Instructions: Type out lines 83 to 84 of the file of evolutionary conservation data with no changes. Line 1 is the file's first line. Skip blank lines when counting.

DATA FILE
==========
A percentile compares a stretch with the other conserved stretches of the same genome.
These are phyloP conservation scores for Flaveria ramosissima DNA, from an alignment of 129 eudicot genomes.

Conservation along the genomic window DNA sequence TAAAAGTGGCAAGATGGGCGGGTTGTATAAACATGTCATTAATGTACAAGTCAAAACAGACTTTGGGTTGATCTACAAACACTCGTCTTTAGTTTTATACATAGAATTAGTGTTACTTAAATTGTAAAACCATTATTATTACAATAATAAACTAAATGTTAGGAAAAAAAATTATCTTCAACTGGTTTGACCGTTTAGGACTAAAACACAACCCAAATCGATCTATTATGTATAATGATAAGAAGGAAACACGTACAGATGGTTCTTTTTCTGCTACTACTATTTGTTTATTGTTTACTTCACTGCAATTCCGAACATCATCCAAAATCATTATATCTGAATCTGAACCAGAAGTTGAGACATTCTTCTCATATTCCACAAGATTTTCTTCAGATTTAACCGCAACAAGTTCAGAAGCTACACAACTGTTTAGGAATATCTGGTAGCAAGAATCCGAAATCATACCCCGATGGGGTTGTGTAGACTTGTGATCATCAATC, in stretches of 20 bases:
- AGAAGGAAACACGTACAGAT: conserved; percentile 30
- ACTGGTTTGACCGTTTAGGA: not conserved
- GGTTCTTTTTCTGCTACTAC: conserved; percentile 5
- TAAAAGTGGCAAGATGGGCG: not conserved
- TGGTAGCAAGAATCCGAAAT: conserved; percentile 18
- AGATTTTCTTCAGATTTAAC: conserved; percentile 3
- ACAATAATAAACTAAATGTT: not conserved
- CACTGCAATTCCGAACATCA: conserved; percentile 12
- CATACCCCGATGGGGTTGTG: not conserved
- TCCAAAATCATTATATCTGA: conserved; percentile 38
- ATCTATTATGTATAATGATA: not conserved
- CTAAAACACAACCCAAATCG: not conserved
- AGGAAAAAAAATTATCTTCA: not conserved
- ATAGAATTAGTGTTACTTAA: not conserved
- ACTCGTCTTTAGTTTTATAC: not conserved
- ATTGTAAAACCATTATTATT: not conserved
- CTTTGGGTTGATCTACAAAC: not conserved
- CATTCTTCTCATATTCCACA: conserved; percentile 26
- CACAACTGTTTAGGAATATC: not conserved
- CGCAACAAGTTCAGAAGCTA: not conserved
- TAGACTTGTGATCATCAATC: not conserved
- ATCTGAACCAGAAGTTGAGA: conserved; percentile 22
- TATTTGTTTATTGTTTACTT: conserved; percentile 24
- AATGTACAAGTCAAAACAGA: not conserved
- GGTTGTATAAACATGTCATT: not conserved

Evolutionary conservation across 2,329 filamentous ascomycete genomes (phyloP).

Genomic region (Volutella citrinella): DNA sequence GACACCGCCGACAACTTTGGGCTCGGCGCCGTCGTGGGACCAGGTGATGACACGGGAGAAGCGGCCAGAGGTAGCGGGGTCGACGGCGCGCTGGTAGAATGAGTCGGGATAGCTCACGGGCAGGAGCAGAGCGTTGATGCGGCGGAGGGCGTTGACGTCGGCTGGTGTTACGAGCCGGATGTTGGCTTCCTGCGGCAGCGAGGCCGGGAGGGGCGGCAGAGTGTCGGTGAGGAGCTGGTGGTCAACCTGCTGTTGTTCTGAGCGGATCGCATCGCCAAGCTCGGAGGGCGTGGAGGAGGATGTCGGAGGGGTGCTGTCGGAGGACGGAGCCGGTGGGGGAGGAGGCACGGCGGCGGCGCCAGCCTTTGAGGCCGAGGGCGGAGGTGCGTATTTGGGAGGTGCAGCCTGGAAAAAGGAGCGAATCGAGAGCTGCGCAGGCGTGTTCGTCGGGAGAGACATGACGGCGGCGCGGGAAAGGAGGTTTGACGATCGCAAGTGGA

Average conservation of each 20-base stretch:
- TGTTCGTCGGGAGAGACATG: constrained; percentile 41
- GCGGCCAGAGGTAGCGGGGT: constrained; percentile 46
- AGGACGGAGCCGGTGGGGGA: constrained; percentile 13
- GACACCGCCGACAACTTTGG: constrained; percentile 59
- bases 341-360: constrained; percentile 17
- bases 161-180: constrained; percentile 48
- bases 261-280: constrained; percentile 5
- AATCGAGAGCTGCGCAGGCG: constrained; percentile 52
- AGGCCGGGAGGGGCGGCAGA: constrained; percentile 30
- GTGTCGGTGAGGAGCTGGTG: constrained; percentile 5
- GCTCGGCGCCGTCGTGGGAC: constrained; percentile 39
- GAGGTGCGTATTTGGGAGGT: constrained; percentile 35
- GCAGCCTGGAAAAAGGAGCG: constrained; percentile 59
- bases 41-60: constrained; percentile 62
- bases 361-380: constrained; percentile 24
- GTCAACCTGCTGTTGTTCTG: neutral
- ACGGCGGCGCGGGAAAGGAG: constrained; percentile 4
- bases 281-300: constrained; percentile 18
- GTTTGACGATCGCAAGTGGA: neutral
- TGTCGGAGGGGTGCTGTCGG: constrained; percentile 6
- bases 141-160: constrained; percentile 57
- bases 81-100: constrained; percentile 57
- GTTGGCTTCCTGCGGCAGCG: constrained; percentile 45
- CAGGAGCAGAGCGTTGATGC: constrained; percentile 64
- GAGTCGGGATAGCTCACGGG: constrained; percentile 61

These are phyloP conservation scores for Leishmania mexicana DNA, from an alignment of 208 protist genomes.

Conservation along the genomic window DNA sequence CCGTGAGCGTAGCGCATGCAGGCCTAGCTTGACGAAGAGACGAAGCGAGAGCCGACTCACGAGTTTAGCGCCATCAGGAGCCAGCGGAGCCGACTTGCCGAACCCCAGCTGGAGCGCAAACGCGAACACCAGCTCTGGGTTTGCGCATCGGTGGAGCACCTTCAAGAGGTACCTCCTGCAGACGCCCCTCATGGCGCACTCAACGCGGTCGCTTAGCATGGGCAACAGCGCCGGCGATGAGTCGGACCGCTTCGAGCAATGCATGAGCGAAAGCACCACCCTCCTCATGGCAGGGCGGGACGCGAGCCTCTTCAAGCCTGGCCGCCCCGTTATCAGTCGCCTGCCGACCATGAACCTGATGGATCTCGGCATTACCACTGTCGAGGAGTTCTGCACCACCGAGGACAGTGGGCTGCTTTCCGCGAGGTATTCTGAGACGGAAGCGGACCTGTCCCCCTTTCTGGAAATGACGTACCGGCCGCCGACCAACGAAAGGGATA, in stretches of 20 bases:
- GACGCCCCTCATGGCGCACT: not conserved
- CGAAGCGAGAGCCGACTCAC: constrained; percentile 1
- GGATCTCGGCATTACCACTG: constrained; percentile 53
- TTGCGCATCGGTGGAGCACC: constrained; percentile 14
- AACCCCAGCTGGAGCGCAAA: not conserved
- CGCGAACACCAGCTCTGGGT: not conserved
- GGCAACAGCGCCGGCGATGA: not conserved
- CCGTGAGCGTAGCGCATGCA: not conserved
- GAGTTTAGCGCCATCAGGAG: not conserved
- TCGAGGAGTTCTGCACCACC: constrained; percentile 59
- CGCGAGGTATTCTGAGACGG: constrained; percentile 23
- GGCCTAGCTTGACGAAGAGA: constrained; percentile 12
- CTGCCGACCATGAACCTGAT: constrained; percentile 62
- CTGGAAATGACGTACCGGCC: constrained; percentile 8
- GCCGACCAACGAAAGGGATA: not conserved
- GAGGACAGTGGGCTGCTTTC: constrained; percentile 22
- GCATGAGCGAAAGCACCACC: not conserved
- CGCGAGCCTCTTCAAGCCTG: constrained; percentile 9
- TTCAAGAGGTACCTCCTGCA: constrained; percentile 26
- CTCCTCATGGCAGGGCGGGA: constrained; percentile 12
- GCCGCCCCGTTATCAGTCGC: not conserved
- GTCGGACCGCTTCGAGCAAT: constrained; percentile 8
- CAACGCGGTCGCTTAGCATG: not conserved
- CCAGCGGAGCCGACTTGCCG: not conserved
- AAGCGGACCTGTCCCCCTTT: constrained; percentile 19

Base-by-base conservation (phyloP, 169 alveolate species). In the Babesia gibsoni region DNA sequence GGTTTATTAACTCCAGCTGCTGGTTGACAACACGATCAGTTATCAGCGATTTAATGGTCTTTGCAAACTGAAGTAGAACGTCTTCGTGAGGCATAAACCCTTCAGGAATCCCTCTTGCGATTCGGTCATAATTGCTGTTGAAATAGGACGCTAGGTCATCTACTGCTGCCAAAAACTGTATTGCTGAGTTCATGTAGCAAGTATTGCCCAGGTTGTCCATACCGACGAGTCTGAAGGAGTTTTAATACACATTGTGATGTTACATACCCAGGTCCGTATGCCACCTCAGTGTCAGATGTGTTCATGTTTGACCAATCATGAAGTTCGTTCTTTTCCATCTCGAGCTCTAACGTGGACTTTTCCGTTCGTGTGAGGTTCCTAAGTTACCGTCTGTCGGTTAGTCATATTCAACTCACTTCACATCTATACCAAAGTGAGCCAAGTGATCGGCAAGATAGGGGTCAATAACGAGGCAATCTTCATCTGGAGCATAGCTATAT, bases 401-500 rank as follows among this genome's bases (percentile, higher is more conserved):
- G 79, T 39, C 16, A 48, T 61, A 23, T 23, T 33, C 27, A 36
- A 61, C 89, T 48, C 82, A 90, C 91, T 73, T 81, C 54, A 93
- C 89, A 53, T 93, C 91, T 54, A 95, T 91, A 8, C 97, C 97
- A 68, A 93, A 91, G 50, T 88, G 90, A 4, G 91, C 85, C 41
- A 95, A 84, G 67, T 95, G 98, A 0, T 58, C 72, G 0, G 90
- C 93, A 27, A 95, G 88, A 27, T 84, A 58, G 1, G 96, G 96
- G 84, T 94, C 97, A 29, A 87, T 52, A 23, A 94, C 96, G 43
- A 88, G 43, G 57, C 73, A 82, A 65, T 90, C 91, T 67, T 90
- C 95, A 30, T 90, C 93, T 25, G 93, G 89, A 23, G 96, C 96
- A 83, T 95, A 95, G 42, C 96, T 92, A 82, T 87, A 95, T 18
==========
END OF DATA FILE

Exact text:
- AAGCGGACCTGTCCCCCTTT: constrained; percentile 19

Base-by-base conservation (phyloP, 169 alveolate species). In the Babesia gibsoni region DNA sequence GGTTTATTAACTCCAGCTGCTGGTTGACAACACGATCAGTTATCAGCGATTTAATGGTCTTTGCAAACTGAAGTAGAACGTCTTCGTGAGGCATAAACCCTTCAGGAATCCCTCTTGCGATTCGGTCATAATTGCTGTTGAAATAGGACGCTAGGTCATCTACTGCTGCCAAAAACTGTATTGCTGAGTTCATGTAGCAAGTATTGCCCAGGTTGTCCATACCGACGAGTCTGAAGGAGTTTTAATACACATTGTGATGTTACATACCCAGGTCCGTATGCCACCTCAGTGTCAGATGTGTTCATGTTTGACCAATCATGAAGTTCGTTCTTTTCCATCTCGAGCTCTAACGTGGACTTTTCCGTTCGTGTGAGGTTCCTAAGTTACCGTCTGTCGGTTAGTCATATTCAACTCACTTCACATCTATACCAAAGTGAGCCAAGTGATCGGCAAGATAGGGGTCAATAACGAGGCAATCTTCATCTGGAGCATAGCTATAT, bases 401-500 rank as follows among this genome's bases (percentile, higher is more conserved):